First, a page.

Friday, June 19, 2015

Pixar’s INSIDE OUT Pulls Every Heartstring There Is

Now playing at a multiplex near you:


(Dirs. Pete Docter & Ronaldo Del Carmen, 2015)

Pixar’s entry into this year’s summer event movie sweepstakes is one of the trusty animation studios’ most purely pleasurable productions.

Its strengths are many: it’s not another sequel, it has an incredibly solid comic cast headed by Amy Poehler, it’s a dazzling display of colorful concepts, it has the right amount of light, the right amount of darkness, it’s hilarious, it’s heartfelt, and it has a much better female-centric scenario than BRAVE.

Most of INSIDE OUT takes place inside the psyche of an 11-year old girl named Riley, voiced by Kaitlyn Dais. We learn right off the bat that there are five emotions behind the control panel of Riley’s mind: Joy, Sadness, Anger, Disgust, and Fear, which are respectively personified by Poehler, Phyllis Smith (best known as Phyllis from The Office), Lewis Black, Mindy Kaling (another Office alumni), and Bill Hader (Poehler’s former SNL co-star).

When Riley and her parents (voiced by Diane Lane and Kyle MacLachlan) move from Minnesota to San Francisco, Sadness starts to affect her core memories (represented by glowing orbs which are gathered on shelves in a vast long-term storage library). These core memories power personality islands – i.e. essential components of Riley’s identity – with names like Friendship Island, Hockey Island, Goofball Island, and Honesty Island, which are connected to the central control room via thin bridges.

Joy tries to stop a sad core memory of Riley crying in front of her class on the first day at her new school from becoming part of her being, but ends up getting sucked with Sadness, and other core memories, through a vacuum tube and deposited into the far reaches of the ever-growing more despondent girl’s mind.

So Joy and Sadness have to make their way back to headquarters, which is faltering due to Anger, Disgust, and Fear being in charge. Joy and Sadness journey through realms such as the Center for Abstract Thinking, Imagination Land, and Dream Production, but most significantly they encounter Riley’s long forgotten imaginary friend, Bing Bong, adorably voiced by Richard Kind.

Bing Bong, a hot pink hybrid of elephant, cat, and dolphin outfitted with a porkpie hat and bowtie, who cries hard candy, is eager to help the stranded emotions get back by way of the Train of Thought though Riley’s subconscious. Meanwhile, the identity islands are collapsing, and Anger plants the idea to have Riley run away back to Minnesota in a misguided attempt to fix things.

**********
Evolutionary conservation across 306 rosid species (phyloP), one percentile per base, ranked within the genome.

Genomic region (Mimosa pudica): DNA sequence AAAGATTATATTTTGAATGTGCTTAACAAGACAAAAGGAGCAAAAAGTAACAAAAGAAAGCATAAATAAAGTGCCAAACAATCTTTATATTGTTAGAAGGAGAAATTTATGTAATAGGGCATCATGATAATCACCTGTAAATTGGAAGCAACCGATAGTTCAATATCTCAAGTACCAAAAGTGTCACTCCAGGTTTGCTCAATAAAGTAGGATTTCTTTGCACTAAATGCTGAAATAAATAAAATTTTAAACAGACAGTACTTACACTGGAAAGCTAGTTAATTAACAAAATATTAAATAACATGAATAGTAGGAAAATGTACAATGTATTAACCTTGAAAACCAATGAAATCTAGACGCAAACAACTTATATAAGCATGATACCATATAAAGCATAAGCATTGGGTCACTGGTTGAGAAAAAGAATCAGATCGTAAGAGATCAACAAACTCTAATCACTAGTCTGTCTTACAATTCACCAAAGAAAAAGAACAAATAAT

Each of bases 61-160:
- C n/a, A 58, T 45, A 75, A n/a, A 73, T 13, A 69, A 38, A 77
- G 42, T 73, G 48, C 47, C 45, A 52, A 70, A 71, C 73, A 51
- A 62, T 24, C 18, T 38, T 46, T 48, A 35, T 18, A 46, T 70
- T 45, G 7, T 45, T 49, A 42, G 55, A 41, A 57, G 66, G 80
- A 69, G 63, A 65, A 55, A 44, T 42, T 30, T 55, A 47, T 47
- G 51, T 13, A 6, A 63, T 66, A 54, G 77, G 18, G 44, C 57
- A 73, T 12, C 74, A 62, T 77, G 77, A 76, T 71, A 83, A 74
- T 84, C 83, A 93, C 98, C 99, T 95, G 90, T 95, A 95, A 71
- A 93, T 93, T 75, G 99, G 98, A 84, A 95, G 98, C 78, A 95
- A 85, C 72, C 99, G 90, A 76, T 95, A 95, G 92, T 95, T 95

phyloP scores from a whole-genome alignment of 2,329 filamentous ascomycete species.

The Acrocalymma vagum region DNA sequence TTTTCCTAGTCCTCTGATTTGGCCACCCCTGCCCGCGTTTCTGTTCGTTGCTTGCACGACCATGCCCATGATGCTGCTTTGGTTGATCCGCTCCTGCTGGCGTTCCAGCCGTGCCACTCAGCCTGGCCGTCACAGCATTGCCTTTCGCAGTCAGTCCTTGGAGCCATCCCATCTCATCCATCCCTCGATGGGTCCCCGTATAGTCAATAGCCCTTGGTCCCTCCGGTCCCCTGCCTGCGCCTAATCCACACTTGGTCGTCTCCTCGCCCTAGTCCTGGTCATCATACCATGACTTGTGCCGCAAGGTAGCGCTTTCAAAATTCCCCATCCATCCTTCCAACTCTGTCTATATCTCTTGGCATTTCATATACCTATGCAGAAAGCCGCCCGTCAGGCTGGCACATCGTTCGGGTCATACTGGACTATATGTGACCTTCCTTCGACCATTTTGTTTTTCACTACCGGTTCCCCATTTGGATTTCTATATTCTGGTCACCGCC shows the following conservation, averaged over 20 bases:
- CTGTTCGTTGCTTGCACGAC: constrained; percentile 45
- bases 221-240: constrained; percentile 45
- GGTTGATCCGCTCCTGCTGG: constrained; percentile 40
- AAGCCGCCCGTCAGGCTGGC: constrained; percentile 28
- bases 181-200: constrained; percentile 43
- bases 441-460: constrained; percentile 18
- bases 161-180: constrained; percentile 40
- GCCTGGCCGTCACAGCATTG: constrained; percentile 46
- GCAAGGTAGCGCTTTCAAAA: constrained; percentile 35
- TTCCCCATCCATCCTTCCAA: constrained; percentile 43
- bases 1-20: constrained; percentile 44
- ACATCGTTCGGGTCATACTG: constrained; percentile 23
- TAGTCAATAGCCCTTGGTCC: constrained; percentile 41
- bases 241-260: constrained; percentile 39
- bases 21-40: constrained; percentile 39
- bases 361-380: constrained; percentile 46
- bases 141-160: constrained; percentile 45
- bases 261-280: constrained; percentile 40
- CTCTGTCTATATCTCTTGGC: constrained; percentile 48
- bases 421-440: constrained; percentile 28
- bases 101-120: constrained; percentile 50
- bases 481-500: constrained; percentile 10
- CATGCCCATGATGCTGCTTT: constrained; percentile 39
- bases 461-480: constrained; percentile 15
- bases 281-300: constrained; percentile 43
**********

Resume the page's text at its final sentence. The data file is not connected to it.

Poehler brings a can-do gusto to her lead role of Joy that would make her Parks and Recreation character Leslie Knope proud, while Smith’s Sadness gets to do more than just amusingly mope through – her developmental arc is key. The remaining emotions have their funny moments, especially Black’s red hot Anger, whose concern for learning curse words is a great running gag. I wouldn’t have minded more of Kaling and Hader’s takes on Disgust and Fear, but maybe less really is more.

As for the outside of Riley, Lane and MacLachlan provide a grounded parental presence – we get to see inside their heads in one of the film’s funniest scenes – that we see in flashes as being as stressed in adjusting to the move as their daughter. Dias does a good job as the everygirl Riley, wonderfully capturing the awkwardness, confusion, and pain that any kid and adult can relate to.

INSIDE OUT is on par with the best of Pixar. It maybe doesn’t scale the heights of Docter’s previous masterpiece UP, but that it gets so close is reason to rejoice. Its screenplay, courtesy of Docter, Josh Cooley, and Meg LeFauve, definitely re-establishes the studio's high standards of humor, invention, and emotional pull that had gotten a little misplaced in one too many sequels (that one being CARS 2).

As usual, the obligatory 3D presentation didn’t do much for me, but I was glad that I had the glasses on throughout as they helped to hide how much I kept tearing up. Consider every heartstring pulled.

More later...

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